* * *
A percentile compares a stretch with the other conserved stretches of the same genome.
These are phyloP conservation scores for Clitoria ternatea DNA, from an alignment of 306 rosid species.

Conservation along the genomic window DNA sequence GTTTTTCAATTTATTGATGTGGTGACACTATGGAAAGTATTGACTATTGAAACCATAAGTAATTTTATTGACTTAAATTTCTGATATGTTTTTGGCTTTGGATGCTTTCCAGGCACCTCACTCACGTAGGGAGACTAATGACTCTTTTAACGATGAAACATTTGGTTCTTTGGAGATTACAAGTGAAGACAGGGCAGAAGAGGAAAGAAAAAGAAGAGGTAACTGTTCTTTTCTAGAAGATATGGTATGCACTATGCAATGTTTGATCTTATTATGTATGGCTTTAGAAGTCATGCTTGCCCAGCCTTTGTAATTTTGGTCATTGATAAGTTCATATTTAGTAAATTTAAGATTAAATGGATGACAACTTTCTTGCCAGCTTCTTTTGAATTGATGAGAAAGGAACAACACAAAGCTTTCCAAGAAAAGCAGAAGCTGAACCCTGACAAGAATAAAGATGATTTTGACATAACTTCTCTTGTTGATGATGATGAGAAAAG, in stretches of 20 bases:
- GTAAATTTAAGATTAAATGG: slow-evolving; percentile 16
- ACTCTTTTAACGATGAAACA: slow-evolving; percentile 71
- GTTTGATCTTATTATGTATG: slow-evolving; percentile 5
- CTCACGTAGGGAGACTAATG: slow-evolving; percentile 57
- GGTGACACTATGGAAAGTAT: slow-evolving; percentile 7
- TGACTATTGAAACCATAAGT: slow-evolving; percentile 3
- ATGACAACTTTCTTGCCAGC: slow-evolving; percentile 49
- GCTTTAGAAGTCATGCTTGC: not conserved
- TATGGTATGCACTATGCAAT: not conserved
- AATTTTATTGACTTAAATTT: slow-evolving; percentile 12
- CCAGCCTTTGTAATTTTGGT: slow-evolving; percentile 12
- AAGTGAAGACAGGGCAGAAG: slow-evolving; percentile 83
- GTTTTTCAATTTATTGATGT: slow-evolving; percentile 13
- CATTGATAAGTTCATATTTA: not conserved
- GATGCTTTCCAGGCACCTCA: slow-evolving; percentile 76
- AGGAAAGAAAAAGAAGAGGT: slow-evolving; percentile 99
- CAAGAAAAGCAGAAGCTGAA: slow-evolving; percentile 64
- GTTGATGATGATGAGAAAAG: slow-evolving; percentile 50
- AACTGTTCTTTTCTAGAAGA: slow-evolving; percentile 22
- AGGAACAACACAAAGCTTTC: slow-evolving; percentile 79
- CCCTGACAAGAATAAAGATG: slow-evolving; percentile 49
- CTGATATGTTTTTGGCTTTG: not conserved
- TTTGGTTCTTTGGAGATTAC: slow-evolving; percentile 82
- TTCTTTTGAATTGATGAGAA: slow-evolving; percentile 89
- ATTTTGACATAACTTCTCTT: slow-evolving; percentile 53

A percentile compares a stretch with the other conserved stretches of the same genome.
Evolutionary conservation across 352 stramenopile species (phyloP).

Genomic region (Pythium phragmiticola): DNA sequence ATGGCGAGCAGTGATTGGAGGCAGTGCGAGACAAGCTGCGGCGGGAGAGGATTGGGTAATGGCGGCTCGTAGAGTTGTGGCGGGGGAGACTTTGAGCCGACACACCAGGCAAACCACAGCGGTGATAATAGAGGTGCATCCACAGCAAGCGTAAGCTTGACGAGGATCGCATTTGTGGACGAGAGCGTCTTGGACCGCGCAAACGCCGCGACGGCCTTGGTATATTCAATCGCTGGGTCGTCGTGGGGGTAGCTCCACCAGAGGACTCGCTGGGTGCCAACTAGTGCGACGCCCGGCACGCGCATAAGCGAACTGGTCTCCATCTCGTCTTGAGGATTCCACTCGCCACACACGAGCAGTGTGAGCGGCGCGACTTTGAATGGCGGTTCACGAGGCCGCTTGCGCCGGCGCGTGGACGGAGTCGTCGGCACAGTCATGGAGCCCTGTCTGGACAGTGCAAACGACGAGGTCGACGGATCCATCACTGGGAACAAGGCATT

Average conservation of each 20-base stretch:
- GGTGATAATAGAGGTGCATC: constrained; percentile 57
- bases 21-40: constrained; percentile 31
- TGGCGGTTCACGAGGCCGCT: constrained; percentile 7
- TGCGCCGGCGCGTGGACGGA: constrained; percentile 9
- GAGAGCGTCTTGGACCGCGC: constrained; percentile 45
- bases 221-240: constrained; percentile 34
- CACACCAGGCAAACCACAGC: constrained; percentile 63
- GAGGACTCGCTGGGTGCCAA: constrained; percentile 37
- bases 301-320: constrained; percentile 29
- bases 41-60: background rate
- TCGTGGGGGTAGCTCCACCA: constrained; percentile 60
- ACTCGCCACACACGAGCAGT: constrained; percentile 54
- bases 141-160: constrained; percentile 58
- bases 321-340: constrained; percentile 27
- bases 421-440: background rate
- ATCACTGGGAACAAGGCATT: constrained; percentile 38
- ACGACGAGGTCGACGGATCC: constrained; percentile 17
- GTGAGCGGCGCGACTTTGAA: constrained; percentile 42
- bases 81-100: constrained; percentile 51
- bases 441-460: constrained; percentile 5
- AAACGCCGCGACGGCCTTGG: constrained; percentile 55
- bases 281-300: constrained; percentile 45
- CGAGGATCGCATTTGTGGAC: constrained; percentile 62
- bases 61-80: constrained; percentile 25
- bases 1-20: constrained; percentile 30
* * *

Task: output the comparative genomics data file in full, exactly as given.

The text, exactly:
A percentile compares a stretch with the other conserved stretches of the same genome.
These are phyloP conservation scores for Clitoria ternatea DNA, from an alignment of 306 rosid species.

Conservation along the genomic window DNA sequence GTTTTTCAATTTATTGATGTGGTGACACTATGGAAAGTATTGACTATTGAAACCATAAGTAATTTTATTGACTTAAATTTCTGATATGTTTTTGGCTTTGGATGCTTTCCAGGCACCTCACTCACGTAGGGAGACTAATGACTCTTTTAACGATGAAACATTTGGTTCTTTGGAGATTACAAGTGAAGACAGGGCAGAAGAGGAAAGAAAAAGAAGAGGTAACTGTTCTTTTCTAGAAGATATGGTATGCACTATGCAATGTTTGATCTTATTATGTATGGCTTTAGAAGTCATGCTTGCCCAGCCTTTGTAATTTTGGTCATTGATAAGTTCATATTTAGTAAATTTAAGATTAAATGGATGACAACTTTCTTGCCAGCTTCTTTTGAATTGATGAGAAAGGAACAACACAAAGCTTTCCAAGAAAAGCAGAAGCTGAACCCTGACAAGAATAAAGATGATTTTGACATAACTTCTCTTGTTGATGATGATGAGAAAAG, in stretches of 20 bases:
- GTAAATTTAAGATTAAATGG: slow-evolving; percentile 16
- ACTCTTTTAACGATGAAACA: slow-evolving; percentile 71
- GTTTGATCTTATTATGTATG: slow-evolving; percentile 5
- CTCACGTAGGGAGACTAATG: slow-evolving; percentile 57
- GGTGACACTATGGAAAGTAT: slow-evolving; percentile 7
- TGACTATTGAAACCATAAGT: slow-evolving; percentile 3
- ATGACAACTTTCTTGCCAGC: slow-evolving; percentile 49
- GCTTTAGAAGTCATGCTTGC: not conserved
- TATGGTATGCACTATGCAAT: not conserved
- AATTTTATTGACTTAAATTT: slow-evolving; percentile 12
- CCAGCCTTTGTAATTTTGGT: slow-evolving; percentile 12
- AAGTGAAGACAGGGCAGAAG: slow-evolving; percentile 83
- GTTTTTCAATTTATTGATGT: slow-evolving; percentile 13
- CATTGATAAGTTCATATTTA: not conserved
- GATGCTTTCCAGGCACCTCA: slow-evolving; percentile 76
- AGGAAAGAAAAAGAAGAGGT: slow-evolving; percentile 99
- CAAGAAAAGCAGAAGCTGAA: slow-evolving; percentile 64
- GTTGATGATGATGAGAAAAG: slow-evolving; percentile 50
- AACTGTTCTTTTCTAGAAGA: slow-evolving; percentile 22
- AGGAACAACACAAAGCTTTC: slow-evolving; percentile 79
- CCCTGACAAGAATAAAGATG: slow-evolving; percentile 49
- CTGATATGTTTTTGGCTTTG: not conserved
- TTTGGTTCTTTGGAGATTAC: slow-evolving; percentile 82
- TTCTTTTGAATTGATGAGAA: slow-evolving; percentile 89
- ATTTTGACATAACTTCTCTT: slow-evolving; percentile 53

A percentile compares a stretch with the other conserved stretches of the same genome.
Evolutionary conservation across 352 stramenopile species (phyloP).

Genomic region (Pythium phragmiticola): DNA sequence ATGGCGAGCAGTGATTGGAGGCAGTGCGAGACAAGCTGCGGCGGGAGAGGATTGGGTAATGGCGGCTCGTAGAGTTGTGGCGGGGGAGACTTTGAGCCGACACACCAGGCAAACCACAGCGGTGATAATAGAGGTGCATCCACAGCAAGCGTAAGCTTGACGAGGATCGCATTTGTGGACGAGAGCGTCTTGGACCGCGCAAACGCCGCGACGGCCTTGGTATATTCAATCGCTGGGTCGTCGTGGGGGTAGCTCCACCAGAGGACTCGCTGGGTGCCAACTAGTGCGACGCCCGGCACGCGCATAAGCGAACTGGTCTCCATCTCGTCTTGAGGATTCCACTCGCCACACACGAGCAGTGTGAGCGGCGCGACTTTGAATGGCGGTTCACGAGGCCGCTTGCGCCGGCGCGTGGACGGAGTCGTCGGCACAGTCATGGAGCCCTGTCTGGACAGTGCAAACGACGAGGTCGACGGATCCATCACTGGGAACAAGGCATT

Average conservation of each 20-base stretch:
- GGTGATAATAGAGGTGCATC: constrained; percentile 57
- bases 21-40: constrained; percentile 31
- TGGCGGTTCACGAGGCCGCT: constrained; percentile 7
- TGCGCCGGCGCGTGGACGGA: constrained; percentile 9
- GAGAGCGTCTTGGACCGCGC: constrained; percentile 45
- bases 221-240: constrained; percentile 34
- CACACCAGGCAAACCACAGC: constrained; percentile 63
- GAGGACTCGCTGGGTGCCAA: constrained; percentile 37
- bases 301-320: constrained; percentile 29
- bases 41-60: background rate
- TCGTGGGGGTAGCTCCACCA: constrained; percentile 60
- ACTCGCCACACACGAGCAGT: constrained; percentile 54
- bases 141-160: constrained; percentile 58
- bases 321-340: constrained; percentile 27
- bases 421-440: background rate
- ATCACTGGGAACAAGGCATT: constrained; percentile 38
- ACGACGAGGTCGACGGATCC: constrained; percentile 17
- GTGAGCGGCGCGACTTTGAA: constrained; percentile 42
- bases 81-100: constrained; percentile 51
- bases 441-460: constrained; percentile 5
- AAACGCCGCGACGGCCTTGG: constrained; percentile 55
- bases 281-300: constrained; percentile 45
- CGAGGATCGCATTTGTGGAC: constrained; percentile 62
- bases 61-80: constrained; percentile 25
- bases 1-20: constrained; percentile 30